UK Def 08

Memorandum from Intellect

 

Background

Intellect is the UK trade association for the IT, telecoms and electronics industries.  Its members account for over 80% of these markets and include blue-chip multinationals as well as early stage technology companies. These industries together generate around 10% of UK GDP and 15% of UK trade. Intellect is a vital source of knowledge and expertise on all aspects of the hi-tech industry.

 

The following paper provides the initial views of Intellect member companies on the potential implications of the 2007 spending review for UK defence planning assumptions and the Ministry of Defence's equipment programme.

 

Intellect welcomes the opportunity to provide input to the committee and looks forward to a programme of continual engagement with the committee, the Ministry of Defence, relevant government departments and other stakeholders on this and related issues.

 

Introduction

This paper gives Intellect's view of the implications of the 2007 comprehensive spending review (CSR) for UK defence. A high proportion of Intellect's members are active in Defence and related markets, and this submission draws on their views. This paper addresses those aspects specified in the Committee's call for evidence, and also raises issues that Intellect believes it is important to address in this inquiry.

 

At time of writing, figures on the detailed budget allocation within the Ministry of Defence are not yet available, and this paper will therefore not attempt to analyse the implications of the spending review for individual sectors or projects.

 

It is possible, however, to use the published overall figure and the commitments already made to gain an understanding of the likely spending landscape. This landscape has generated a number of concerns in industry which this paper highlights.

 

Whilst it may be possible to dismiss some of these concerns as insufficiently informed, the often inadequate information and assurance available to the industry about current and future Defence funding is in itself a serious issue. Providing clarity on strategic, commercial and procurement direction helps dispel industry's unease, allows companies to direct research and development, and enables industry to best contribute expertise and capability to UK Defence. The MoD highlighted this transparency as a fundamental tenet of the first Defence Industrial Strategy, and Intellect believes that progress must be accelerated towards this goal.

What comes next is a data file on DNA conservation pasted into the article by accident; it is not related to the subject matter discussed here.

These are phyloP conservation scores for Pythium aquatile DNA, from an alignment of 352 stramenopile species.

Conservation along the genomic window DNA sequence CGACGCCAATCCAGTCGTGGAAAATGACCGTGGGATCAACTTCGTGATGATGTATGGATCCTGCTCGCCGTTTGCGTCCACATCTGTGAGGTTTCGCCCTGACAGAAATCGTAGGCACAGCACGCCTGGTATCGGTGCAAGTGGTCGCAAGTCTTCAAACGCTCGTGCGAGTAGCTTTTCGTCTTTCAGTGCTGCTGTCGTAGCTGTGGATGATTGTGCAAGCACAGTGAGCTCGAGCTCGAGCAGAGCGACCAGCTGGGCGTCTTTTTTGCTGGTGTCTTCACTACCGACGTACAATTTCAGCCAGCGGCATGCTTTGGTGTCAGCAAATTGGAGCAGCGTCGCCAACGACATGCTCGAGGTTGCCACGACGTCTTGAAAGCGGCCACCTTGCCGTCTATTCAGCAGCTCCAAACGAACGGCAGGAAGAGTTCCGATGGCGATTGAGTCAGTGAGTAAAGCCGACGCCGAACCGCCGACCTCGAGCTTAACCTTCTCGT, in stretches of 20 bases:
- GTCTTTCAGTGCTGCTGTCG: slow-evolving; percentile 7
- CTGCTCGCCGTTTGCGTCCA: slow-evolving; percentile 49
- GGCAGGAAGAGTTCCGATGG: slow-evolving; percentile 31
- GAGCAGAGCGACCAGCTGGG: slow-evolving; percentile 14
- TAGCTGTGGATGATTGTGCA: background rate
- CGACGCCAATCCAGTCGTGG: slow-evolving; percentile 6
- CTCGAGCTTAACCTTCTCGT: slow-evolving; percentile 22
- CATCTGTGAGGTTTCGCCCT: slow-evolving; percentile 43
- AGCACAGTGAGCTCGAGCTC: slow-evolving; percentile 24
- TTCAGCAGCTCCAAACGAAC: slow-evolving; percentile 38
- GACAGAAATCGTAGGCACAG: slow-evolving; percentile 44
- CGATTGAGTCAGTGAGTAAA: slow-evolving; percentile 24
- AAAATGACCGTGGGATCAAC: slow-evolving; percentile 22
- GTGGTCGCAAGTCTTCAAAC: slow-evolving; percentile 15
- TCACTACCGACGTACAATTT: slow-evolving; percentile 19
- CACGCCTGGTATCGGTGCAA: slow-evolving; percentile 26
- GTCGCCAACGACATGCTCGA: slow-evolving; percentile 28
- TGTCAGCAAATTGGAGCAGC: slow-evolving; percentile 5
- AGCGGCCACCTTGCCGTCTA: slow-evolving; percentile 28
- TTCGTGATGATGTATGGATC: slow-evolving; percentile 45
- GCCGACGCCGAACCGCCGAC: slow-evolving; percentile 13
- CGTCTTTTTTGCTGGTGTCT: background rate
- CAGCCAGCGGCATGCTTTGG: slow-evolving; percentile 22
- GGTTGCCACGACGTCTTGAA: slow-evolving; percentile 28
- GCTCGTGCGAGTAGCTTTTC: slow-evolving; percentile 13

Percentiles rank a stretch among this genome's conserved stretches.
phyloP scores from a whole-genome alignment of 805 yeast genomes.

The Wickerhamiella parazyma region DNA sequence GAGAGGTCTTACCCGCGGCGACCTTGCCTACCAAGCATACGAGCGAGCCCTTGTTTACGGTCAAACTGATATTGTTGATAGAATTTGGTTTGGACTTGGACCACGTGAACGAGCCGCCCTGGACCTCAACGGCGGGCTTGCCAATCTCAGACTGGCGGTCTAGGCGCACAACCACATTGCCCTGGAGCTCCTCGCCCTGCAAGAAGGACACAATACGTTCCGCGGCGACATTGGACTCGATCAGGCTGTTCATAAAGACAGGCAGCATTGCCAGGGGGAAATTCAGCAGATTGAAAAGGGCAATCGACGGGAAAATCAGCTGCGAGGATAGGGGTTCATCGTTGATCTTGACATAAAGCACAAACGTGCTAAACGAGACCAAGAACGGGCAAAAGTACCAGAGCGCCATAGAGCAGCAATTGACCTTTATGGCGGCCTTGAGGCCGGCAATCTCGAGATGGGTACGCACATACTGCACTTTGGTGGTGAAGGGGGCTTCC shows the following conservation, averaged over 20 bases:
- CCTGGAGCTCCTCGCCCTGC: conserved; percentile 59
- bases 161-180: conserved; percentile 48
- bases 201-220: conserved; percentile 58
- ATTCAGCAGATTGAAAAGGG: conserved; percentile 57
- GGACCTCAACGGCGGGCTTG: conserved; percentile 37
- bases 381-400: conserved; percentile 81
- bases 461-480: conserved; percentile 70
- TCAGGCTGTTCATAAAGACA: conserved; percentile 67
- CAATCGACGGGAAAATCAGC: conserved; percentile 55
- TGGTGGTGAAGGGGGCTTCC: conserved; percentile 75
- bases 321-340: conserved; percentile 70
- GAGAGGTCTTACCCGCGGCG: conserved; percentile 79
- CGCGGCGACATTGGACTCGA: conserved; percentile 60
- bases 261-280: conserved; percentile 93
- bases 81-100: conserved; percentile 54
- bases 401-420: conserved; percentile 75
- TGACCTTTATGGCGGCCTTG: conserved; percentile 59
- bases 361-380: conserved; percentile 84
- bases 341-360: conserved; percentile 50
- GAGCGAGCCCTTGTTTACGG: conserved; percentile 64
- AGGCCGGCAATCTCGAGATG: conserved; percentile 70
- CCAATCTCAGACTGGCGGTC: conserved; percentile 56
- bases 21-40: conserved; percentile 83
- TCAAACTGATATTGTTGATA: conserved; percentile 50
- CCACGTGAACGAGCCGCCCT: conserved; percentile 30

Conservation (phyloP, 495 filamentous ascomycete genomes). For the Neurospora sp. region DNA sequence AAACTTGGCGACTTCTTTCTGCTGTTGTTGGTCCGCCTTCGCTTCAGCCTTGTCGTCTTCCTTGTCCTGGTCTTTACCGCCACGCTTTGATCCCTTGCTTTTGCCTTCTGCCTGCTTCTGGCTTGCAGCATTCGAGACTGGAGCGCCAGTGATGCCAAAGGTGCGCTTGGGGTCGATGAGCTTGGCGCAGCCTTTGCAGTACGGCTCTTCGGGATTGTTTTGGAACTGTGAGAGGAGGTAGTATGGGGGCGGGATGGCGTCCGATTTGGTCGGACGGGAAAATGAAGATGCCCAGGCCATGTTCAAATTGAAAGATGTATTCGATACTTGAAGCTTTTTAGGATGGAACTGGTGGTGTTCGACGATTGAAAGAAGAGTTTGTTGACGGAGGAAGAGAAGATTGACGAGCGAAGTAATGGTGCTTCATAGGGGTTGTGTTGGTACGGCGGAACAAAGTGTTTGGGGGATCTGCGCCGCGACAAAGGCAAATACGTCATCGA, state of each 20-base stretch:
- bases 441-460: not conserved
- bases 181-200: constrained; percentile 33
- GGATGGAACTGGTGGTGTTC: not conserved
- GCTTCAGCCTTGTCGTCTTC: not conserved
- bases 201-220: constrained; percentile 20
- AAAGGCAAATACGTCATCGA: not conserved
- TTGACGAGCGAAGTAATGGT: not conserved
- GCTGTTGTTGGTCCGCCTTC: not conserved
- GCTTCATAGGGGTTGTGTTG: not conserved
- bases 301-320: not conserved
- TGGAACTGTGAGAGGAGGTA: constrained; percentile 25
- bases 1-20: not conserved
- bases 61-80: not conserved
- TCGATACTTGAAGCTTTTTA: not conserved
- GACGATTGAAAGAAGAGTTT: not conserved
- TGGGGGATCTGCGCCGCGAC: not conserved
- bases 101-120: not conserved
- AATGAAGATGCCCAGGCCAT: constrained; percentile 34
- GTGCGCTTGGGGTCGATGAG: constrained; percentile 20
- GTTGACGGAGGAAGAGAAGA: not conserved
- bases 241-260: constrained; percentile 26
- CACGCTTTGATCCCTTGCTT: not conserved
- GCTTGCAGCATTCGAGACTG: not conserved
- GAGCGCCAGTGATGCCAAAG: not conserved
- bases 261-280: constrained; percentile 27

Intellect's position

Intellect believes that the optimum use, renewal and integration of modern technology - partnered with the correct human and platform factors - is a strategic imperative for UK Defence. The advantages which UK forces enjoy as a result of technological dominance must be maintained and improved, through strong investment in both near-term and future technology-enabled capability.

Given the present landscape of an (at best) "as is" CSR settlement for Defence and high levels of funding already committed to politically sensitive platform projects, Intellect believes that in order to generate the maximum effect from the remaining budget MoD must prioritise the integrating and interlinking technology-enabled capabilities, which maximize the effectiveness of UK personnel, assets and information.

 

Key to delivering technology-enabled capabilities are the commercial and acquisition mechanisms employed to procure them. The current models must be improved andmodernized as a matter of urgency to cope with a rapidly evolving threat and the rate of technology evolution.

 

Intellect believes that if sufficient investment is not made in these capabilities, their supporting infrastructure, and the processes for acquiring them, the UK will be unable in the long term to generate the capabilities and efficiencies necessary to achieve its stated strategic goals.

 

 

 

Technology-enabled capability

There is no doubt that modern military capability is underpinned and improved by the use of information technology, communications and electronics. The UK military and its partners use technology as the backbone of fighting capability, from superior situational awareness enabled by ISTAR technologies, to strong communication links embedded through the command chain via resilient networks, to modern detection equipment protecting ground troops from explosive devices. In all areas of Defence, technology amplifies the effectiveness of assets and military personnel.

 

As technology is critical for UK Defence, it is vital that it be maintained and refreshed constantly, and that not only do British forces have cutting edge technology but that it is properly integrated with training, existing equipment and operational doctrine. To do so requires a cross-cutting approach which not only invests in future capabilities, but also works with the other disciplines and Lines of Development within MoD.

 

In Defence and in the wider industry, technology evolves prodigiously fast, and ensuring that both legacy and new equipment allows for technology refresh is critical to maintaining a capability edge. It is also increasingly clear that a substantial proportion of the innovation in the technology industry develops outside of the traditional bounds of the Defence sector, and both Government and its industrial partners must ensure that the market is adequately transparent to capabilities and companies from non-Defence areas.